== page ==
Twitter Cracks Down On Nudity, Harassment & Violence… Again

Image courtesy of Tom Raftery

For years now, Twitter has been rolling out tool after tool designed to combat harassment and abuse. While the company says these initiatives are working — despite a lack of data — it’s also doubling down on its efforts: Twitter will soon roll out another set of changes to protect users.

Wired reports that Twitter is prepping to unveil a set of new policy updates in coming weeks with a focus on once again cutting down on harassment and abuse between users.

The policy changes — highlighted in an email to the company’s Trust and Safety Council — include a more rigid stance on “nonconsensual nudity,” or images or videos shared without permission, and a streamlined process to report “unwanted sexual advances.”

Non-Consensual Nudity
While Twitter cracked down on so-called revenge porn in 2015 through a change to its terms of service, the company is increasing its efforts to combat the harassment.

Revenge porn is when someone else puts nude photos or videos online without the consent of the subject, and it’s an issue many sites have been dealing with.

Currently, Twitter says that a person who Tweets non-consensual nudity — either maliciously or inadvertently — are temporarily blocked and the content is deleted. Twitter then permanently deletes the user’s account if they post the non-consensual nudity again.

With the upcoming changes, Twitter says it will “immediately and permanently suspend” any account identified as the original poster or source of non-consensual nudity. The same goes for a user who makes it clear they are intentionally posting said content to harass their target.

The company says it will do a full account review whenever it receives a report about non-consensual nudity Tweets. If the account appears to be dedicated to such posts, it will be suspended immediately.

Finally, Twitter says it is expanding its definition of non-consensual nudity to include content such as upskirt images, “creep shots,” and hidden camera content.

“While we recognize there’s an entire genre of pornography dedicated to this type of content, it’s nearly impossible for us to distinguish when this content may/may not have been produced and distributed consensually,” the email reads. “We would rather error on the side of protecting victims and removing this type of content when we become aware of it.”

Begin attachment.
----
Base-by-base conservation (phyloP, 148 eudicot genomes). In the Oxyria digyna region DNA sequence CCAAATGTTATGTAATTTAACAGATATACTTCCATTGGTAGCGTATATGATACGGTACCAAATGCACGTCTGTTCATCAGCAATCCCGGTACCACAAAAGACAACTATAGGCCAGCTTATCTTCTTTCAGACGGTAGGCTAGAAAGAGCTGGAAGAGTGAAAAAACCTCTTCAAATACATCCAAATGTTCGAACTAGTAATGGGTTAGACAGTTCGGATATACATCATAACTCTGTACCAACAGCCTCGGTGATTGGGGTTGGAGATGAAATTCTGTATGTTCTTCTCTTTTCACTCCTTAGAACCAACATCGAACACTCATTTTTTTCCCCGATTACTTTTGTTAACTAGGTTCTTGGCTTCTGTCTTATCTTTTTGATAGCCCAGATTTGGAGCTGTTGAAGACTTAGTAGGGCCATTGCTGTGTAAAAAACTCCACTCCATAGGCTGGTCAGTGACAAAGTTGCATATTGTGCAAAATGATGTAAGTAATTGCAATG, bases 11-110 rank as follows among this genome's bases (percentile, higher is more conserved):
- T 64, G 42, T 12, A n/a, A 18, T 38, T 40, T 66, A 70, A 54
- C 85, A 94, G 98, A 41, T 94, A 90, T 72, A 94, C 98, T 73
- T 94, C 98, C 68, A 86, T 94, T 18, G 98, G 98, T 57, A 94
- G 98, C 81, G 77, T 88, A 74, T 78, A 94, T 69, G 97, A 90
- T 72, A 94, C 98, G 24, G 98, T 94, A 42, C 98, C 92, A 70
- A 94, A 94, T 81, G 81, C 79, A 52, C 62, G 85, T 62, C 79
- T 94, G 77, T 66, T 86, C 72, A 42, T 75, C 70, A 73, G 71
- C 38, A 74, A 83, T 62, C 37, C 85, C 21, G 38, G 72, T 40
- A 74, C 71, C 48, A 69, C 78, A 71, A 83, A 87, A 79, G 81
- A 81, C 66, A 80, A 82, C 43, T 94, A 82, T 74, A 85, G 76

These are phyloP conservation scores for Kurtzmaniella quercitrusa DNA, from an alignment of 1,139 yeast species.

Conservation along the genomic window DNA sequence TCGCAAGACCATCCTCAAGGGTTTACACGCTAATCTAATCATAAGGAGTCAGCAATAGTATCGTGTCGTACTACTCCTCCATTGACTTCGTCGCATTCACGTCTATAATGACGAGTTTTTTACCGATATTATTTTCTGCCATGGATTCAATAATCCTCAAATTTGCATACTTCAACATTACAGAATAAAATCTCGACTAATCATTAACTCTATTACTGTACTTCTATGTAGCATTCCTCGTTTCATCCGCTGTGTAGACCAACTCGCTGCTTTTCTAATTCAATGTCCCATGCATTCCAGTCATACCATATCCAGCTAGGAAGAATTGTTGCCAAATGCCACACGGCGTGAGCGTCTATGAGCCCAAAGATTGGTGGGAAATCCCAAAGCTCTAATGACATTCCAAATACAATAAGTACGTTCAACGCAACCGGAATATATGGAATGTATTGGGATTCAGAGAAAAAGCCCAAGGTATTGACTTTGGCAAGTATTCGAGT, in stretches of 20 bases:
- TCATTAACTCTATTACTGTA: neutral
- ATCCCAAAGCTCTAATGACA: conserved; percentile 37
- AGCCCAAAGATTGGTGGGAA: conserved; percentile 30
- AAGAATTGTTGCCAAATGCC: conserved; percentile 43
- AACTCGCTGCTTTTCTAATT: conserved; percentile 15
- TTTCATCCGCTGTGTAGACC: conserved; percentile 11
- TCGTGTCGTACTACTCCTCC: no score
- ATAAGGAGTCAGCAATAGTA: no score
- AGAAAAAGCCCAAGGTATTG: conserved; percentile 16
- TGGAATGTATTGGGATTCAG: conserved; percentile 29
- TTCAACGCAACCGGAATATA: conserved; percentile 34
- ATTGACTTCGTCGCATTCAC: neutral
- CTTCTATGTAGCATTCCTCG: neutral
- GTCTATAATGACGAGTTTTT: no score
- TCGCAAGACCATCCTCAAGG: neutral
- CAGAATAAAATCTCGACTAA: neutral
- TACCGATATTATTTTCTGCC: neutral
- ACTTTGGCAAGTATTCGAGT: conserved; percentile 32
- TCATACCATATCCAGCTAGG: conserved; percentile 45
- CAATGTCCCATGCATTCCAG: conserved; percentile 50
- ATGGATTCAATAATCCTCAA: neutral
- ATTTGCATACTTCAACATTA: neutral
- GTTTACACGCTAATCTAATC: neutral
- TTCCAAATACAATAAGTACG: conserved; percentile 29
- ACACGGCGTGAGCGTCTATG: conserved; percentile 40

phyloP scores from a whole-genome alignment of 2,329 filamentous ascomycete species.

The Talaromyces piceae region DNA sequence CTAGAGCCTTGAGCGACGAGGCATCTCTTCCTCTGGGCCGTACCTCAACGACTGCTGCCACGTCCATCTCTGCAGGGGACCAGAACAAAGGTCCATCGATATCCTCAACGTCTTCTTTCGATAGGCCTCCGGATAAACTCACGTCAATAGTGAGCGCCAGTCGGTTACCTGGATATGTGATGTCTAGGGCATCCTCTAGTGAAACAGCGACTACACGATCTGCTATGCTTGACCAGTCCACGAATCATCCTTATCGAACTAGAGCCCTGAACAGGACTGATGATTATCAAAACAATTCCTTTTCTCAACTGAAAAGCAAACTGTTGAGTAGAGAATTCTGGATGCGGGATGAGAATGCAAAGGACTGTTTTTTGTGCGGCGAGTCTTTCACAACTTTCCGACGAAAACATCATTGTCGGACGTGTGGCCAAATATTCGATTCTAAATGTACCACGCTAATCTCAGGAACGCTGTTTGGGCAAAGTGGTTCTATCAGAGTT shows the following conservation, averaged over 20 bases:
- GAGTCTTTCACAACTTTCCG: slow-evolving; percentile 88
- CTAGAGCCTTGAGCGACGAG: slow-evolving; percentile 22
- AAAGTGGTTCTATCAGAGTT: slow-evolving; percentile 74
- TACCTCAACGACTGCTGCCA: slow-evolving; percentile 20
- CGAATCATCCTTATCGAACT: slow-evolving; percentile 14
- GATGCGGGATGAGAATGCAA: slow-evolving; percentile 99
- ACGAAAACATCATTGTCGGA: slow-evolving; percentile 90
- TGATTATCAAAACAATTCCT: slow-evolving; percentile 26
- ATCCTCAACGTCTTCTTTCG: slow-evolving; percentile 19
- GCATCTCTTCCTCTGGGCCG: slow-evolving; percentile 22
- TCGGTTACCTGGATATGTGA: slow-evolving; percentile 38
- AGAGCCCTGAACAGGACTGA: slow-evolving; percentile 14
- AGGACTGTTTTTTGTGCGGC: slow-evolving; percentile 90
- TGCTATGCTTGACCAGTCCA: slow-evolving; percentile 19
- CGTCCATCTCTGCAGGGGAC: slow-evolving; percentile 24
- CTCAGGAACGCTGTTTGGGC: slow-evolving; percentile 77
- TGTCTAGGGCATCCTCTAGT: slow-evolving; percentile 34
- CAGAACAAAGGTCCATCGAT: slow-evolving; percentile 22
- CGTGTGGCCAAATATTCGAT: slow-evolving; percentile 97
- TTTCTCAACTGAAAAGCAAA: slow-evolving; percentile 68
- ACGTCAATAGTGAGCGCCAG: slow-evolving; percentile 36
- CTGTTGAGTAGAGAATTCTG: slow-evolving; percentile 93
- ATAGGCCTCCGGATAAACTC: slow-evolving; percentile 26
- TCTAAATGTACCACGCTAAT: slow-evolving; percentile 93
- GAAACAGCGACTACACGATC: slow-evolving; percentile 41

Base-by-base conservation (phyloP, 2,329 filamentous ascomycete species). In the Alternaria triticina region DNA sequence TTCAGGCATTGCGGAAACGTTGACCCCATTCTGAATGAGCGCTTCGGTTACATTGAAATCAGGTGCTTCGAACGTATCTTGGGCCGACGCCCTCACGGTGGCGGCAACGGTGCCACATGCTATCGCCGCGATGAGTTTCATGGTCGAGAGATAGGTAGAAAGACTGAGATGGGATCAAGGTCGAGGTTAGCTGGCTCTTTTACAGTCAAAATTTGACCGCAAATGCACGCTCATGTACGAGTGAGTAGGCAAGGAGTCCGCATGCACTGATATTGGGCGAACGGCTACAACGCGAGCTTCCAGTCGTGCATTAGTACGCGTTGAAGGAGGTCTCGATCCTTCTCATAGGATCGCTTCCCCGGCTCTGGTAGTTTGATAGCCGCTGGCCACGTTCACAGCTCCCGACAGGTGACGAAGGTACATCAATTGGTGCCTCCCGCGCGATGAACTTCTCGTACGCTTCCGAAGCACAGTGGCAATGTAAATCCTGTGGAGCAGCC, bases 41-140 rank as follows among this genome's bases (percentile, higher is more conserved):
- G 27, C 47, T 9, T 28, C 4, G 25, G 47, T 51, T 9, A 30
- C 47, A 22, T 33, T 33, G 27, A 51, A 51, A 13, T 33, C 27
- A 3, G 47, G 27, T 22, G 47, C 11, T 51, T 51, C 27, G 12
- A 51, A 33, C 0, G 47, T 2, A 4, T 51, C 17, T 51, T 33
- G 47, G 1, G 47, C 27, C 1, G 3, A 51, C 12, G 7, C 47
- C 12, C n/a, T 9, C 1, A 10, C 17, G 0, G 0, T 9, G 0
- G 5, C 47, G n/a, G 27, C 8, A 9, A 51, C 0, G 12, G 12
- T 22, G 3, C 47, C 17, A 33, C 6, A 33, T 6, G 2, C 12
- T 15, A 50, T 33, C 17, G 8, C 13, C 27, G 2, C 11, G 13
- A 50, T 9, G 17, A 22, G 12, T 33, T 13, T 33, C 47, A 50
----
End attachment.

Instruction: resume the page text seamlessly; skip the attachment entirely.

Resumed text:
Unwanted Advances
Twitter generally allows pornographic content on its site. To differentiate when a conversation is consensual or not, Twitter currently relies on and takes action only if it receives a report from a participant in the conversation.

Going forward, the social media site says the rule will make it more clear that harassing behavior is not acceptable.

“We will continue taking enforcement action when we receive a report from someone directly involved in the conversation,” the email reads.

The company will also debut tools to improve the ability of bystanders and witnesses to report an interaction is unwanted, and will also use signals from previous interactions — such as when someone is blocked or a conversation is muted — to make a determination and act on the content accordingly.

Hate Symbols & Violent Groups
Twitter notes that it is still defining the exact scope of what will be covered when it comes to an upcoming policy on hate symbols and imagery, as well as violent groups.

At a high level, Twitter says that hateful imagery, hate symbols, and other similar content will be considered sensitive media and treated in a similar way to adult content and graphic violence.

As for violent groups, the company says it will take enforcement action against organizations that use or have historically used violence as a means to advance their cause.

Tweets That Glorify Violence
Another new policy will revolve around Tweets that promote direct threats, vague violent threats, and hopes or wishes for physical harm.

Moving forward, Twitter will also take action against content that glorifies and/or condones violence.

Example Tweets include: “Praise be to <terrorist name> for shooting up <event>. He’s a hero!” or “Murdering <x group of people> makes sense. That way they won’t be a drain on social services.”

“We realize that a more aggressive policy and enforcement approach will result in the removal of more content from our service,” Twitter says in the email. “We are comfortable making this decision, assuming that we will only be removing abusive content that violates our Rules.”

In an effort to ensure that only violating Tweets are removed and action taken against users, Twitter’s product and operational teams will be work to improve the appeals process and turnaround times for their reviews.

A rep for Twitter tells Wired that the company plans to unveil more details on the new guidelines in coming weeks.

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